Here are 4 predatory HFT firms that I know and I've mixed in a retail daytrader's profits. Do you recognize them?
--- Player ---|-------- Profit per side ($) -------
Player A ------- $0.40 to $2.00
Player B ------- $0.04 to $0.50
Player C ------- $0.10+
Player D ------- $0.02
Player E ------- $0.10 to $0.20
--- Player ---|-------- Risk (+/-$) as a multiple of profit per side ($) -------
Player A ------- 0
Player B ------- 0
Player C ------- 0
Player D ------- 0
Player E ------- 40 to 60
Do you recognize which one is the retail trader?
You'd probably guess Player E. That's incorrect. A retail trader usually takes a small risk, typically in the order of 1x, not 40-60x. Player E is actually your average HFT. A, B, C and D are the exchange, broker, software vendor (e.g. TT license fee) and regulator.
As far as I'm concerned, it doesn't require much intelligence to do B and C's work. Tell me that TT isn't predatory for arbing $0.10 per side from a retail trader who uses the NT DOM or whatever they call it, when REDI Baikai, Sapphire etc. are commonplace. I think it's ridiculous someone has to pay for an execution on a price ladder. If a retail speculator is losing money, I think he should really put the blame on his broker arbing $0.04 to $0.50 per side from him. It doesn't require much intelligence as far as I know.
Liquidity shouldn't be measured by the spread alone. It comes up from both sides of the argument - either Arnuk and Saluzzi will probably talk about it, or a self-proclaimed HFT expert like Aldridge will bring it up, but it's a red herring: it's only easier for people to understand a number like that. A narrow spread is a fringe benefit of liquidity, not the other way around. It doesn't mean liquidity cannot improve while the spread remains constant. If you find a spread that does not go narrower, it's almost certain that it cannot go narrower or whoever's quoting it will just be bleeding. And I welcome anyone to try. If you forced me to choose between quoting inside the market for no good reason and quitting my job to pick up aluminium cans from the trash, I would choose the latter.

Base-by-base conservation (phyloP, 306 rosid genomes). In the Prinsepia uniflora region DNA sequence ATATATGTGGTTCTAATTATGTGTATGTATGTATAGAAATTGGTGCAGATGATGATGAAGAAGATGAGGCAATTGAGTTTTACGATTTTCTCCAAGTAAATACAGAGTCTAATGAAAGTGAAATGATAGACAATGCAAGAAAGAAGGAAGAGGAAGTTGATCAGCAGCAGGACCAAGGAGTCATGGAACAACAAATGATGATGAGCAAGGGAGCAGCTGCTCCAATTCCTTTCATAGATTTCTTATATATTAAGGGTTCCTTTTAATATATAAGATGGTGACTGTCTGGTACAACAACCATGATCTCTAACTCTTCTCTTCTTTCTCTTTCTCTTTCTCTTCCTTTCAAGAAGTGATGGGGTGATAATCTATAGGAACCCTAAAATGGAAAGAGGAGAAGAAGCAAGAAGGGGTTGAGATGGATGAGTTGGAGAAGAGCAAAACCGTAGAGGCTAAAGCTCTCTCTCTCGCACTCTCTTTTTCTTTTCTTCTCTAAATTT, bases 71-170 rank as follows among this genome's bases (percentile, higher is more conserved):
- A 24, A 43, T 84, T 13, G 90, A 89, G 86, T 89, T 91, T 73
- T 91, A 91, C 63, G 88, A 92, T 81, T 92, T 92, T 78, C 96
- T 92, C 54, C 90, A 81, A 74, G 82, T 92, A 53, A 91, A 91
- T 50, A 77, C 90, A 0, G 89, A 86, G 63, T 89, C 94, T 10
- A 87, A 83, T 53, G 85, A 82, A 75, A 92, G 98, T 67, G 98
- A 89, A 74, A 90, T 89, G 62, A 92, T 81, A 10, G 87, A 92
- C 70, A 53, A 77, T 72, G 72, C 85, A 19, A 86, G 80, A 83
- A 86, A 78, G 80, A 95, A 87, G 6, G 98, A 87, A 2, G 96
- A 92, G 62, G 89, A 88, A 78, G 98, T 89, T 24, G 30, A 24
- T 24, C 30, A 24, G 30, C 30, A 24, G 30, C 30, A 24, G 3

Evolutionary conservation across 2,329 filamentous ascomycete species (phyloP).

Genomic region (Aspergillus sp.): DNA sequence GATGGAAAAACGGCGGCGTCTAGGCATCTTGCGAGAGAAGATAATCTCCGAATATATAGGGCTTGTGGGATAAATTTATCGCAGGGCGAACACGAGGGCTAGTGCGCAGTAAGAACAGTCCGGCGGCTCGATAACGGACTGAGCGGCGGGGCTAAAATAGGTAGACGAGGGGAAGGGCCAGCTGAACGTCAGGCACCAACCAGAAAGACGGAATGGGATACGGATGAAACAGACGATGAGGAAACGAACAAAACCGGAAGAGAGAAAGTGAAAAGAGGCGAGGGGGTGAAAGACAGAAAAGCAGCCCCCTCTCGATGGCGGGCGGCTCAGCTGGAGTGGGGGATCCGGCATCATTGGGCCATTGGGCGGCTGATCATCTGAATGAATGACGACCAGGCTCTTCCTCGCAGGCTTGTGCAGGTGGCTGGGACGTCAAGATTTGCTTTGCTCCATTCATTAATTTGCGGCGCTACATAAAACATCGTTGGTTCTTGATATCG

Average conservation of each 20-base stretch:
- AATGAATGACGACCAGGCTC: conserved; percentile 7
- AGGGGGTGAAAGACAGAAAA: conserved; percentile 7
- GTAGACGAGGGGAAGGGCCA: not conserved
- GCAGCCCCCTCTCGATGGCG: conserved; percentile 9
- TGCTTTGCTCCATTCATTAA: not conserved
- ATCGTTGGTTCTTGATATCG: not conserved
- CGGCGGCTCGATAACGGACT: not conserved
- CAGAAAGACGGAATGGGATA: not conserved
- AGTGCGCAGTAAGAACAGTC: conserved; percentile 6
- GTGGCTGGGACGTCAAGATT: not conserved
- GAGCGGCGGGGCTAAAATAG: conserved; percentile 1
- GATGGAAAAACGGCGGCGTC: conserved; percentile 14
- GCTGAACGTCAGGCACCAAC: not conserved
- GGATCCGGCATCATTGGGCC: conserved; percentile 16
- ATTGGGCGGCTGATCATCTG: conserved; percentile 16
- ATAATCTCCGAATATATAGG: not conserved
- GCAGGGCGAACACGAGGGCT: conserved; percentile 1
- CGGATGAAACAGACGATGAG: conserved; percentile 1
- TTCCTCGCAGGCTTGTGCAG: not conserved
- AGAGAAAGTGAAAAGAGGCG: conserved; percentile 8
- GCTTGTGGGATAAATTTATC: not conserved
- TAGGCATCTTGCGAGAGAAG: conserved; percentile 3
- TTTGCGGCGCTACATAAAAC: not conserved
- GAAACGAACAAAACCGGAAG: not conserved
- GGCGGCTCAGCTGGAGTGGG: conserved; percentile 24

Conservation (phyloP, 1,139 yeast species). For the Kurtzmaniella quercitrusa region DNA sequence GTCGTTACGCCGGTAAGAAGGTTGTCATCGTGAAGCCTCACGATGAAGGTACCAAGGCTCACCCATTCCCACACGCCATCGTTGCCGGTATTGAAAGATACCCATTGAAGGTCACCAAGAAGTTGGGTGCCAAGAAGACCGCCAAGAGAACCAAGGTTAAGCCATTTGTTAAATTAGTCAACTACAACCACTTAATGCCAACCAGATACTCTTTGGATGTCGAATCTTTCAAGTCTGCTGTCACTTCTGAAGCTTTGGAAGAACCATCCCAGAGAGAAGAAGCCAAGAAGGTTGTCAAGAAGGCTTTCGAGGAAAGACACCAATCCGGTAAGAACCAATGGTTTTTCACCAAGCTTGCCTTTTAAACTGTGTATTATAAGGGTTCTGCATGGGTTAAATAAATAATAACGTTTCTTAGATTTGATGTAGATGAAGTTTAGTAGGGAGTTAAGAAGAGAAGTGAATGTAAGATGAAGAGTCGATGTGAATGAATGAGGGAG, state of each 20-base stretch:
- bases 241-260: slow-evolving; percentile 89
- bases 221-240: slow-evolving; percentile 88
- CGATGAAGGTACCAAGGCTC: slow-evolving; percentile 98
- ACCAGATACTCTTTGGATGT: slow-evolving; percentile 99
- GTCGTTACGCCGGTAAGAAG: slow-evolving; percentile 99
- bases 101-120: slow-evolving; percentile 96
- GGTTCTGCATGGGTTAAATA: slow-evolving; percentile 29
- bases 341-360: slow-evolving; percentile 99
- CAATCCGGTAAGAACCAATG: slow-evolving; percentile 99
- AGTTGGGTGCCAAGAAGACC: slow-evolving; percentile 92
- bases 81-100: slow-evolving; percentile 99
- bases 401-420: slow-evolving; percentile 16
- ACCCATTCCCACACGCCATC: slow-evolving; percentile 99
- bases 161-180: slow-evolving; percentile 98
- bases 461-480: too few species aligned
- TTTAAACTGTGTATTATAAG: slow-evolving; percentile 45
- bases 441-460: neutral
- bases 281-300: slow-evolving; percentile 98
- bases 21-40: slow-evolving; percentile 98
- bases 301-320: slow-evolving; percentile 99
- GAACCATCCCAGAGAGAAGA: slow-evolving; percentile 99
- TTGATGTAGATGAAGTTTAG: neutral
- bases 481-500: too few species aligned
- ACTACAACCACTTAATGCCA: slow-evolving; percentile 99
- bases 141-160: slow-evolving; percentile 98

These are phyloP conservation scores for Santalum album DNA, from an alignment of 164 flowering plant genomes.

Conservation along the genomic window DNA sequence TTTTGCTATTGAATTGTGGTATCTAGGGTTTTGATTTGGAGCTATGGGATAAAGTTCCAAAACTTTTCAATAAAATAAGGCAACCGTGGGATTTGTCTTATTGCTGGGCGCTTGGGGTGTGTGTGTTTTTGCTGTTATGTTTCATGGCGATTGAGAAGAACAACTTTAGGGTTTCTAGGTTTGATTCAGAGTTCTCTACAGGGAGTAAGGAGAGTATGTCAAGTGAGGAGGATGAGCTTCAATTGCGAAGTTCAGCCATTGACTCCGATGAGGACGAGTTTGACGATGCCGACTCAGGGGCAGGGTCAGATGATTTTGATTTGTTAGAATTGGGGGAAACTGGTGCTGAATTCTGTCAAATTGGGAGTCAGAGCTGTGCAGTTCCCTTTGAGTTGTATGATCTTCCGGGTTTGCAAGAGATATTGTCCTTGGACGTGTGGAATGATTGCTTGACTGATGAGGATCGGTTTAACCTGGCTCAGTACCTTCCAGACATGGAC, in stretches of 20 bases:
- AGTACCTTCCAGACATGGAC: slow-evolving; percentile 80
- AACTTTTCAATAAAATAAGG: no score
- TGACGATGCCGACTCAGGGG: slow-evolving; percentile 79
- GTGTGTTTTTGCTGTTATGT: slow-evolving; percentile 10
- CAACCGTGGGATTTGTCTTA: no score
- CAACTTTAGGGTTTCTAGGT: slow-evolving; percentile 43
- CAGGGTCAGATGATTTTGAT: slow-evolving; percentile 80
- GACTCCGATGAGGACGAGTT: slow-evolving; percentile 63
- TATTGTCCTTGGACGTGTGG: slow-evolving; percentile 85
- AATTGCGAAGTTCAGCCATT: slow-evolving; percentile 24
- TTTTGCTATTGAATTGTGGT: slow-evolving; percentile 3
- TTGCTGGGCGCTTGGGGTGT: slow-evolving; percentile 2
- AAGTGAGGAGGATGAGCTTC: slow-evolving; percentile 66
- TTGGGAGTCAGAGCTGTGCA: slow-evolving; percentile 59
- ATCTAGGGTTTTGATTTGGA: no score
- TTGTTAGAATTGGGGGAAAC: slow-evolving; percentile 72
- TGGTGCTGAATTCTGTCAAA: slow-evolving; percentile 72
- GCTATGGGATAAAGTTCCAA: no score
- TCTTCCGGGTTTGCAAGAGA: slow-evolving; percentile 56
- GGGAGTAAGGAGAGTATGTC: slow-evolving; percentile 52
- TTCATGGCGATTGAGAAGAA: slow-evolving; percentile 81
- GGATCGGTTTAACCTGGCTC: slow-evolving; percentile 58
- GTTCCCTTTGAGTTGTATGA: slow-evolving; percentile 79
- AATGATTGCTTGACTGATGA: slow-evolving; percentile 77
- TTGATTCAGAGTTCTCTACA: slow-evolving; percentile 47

The following 2 users say Thank You to artemiso for this post:
Thanks artemiso for your time! I love reading intelligent threads about HFT that aren't focused on bashing it.
I'm involved in HFT as well and frankly, between Nanex, Zero Hedge, and well for that matter, almost everyone else, I'm pretty sick of the false information. It is scary how little the so called experts actually understand HFT.
The following user says Thank You to lookOutBelow for this post:
I missed your question on my previous post and apologize.
My answer is partly no, but mostly yes. No as in not all strategies are explicitly market-making strategies in the conventional sense of providing two-sided quotes. However, most of these strategies are, whether by design (two-sided quote) or comovement (pure alpha strategies, purely aggressive etc.), liquidity-providing. I have to re-emphasize the latter: you do not have to place standing limit orders to provide liquidity, a fortiori, you could be aggressive and provide liquidity.